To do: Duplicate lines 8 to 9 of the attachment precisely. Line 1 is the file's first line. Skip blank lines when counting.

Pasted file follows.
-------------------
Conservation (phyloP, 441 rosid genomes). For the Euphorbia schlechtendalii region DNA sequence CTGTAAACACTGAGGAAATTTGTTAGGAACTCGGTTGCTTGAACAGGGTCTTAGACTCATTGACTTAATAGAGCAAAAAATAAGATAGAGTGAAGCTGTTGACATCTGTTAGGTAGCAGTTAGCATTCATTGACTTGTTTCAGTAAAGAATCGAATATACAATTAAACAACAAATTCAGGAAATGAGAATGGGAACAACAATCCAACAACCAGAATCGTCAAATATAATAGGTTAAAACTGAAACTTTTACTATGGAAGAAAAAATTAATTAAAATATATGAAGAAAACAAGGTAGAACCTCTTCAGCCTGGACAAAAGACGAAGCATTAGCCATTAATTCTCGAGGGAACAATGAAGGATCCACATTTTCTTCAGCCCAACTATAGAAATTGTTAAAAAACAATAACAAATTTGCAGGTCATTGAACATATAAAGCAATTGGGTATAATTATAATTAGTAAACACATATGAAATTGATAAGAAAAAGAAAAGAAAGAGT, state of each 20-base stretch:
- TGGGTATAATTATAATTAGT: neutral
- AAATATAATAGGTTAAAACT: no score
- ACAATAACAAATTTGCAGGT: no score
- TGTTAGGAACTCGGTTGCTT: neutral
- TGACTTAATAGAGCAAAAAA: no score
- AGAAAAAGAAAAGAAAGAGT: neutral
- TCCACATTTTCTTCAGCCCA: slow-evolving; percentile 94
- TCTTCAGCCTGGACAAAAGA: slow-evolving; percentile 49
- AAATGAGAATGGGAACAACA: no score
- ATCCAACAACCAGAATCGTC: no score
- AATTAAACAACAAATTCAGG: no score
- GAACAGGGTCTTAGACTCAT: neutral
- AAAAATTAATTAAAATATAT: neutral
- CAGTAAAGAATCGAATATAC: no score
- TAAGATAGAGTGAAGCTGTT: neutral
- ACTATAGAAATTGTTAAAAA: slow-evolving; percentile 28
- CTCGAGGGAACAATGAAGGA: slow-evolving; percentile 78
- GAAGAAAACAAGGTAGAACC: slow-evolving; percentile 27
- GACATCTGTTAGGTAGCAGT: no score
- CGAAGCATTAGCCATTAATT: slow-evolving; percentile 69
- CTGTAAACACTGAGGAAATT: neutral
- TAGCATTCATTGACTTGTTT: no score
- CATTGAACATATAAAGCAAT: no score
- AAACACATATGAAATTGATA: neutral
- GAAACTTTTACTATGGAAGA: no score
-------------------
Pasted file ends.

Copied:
- TCCACATTTTCTTCAGCCCA: slow-evolving; percentile 94
- TCTTCAGCCTGGACAAAAGA: slow-evolving; percentile 49